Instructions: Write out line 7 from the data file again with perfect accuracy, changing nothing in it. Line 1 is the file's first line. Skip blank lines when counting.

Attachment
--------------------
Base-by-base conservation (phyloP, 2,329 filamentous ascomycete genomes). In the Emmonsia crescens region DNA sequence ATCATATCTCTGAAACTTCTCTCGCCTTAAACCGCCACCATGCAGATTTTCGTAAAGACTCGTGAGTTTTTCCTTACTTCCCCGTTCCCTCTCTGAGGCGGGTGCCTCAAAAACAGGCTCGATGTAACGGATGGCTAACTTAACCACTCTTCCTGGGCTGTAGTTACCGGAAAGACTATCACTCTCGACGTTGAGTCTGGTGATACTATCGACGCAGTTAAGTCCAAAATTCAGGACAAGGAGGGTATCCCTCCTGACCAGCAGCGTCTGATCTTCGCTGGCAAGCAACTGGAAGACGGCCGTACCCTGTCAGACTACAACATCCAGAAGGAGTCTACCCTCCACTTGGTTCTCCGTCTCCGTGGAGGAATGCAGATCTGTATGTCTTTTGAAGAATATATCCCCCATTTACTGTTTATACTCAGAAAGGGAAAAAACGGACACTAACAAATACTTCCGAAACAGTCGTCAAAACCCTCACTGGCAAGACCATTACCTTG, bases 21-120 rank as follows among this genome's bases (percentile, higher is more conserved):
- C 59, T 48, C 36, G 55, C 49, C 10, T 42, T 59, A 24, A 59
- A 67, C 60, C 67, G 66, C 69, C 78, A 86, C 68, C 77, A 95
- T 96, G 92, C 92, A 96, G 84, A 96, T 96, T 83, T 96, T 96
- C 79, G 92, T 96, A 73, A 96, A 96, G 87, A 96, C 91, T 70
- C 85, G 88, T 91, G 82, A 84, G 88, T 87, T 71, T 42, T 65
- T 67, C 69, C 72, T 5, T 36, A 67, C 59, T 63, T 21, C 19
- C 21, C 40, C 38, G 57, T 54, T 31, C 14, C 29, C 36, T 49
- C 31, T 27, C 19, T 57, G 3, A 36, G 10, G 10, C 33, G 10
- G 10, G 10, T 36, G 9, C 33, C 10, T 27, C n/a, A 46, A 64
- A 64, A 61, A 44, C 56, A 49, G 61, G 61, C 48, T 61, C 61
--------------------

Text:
- T 67, C 69, C 72, T 5, T 36, A 67, C 59, T 63, T 21, C 19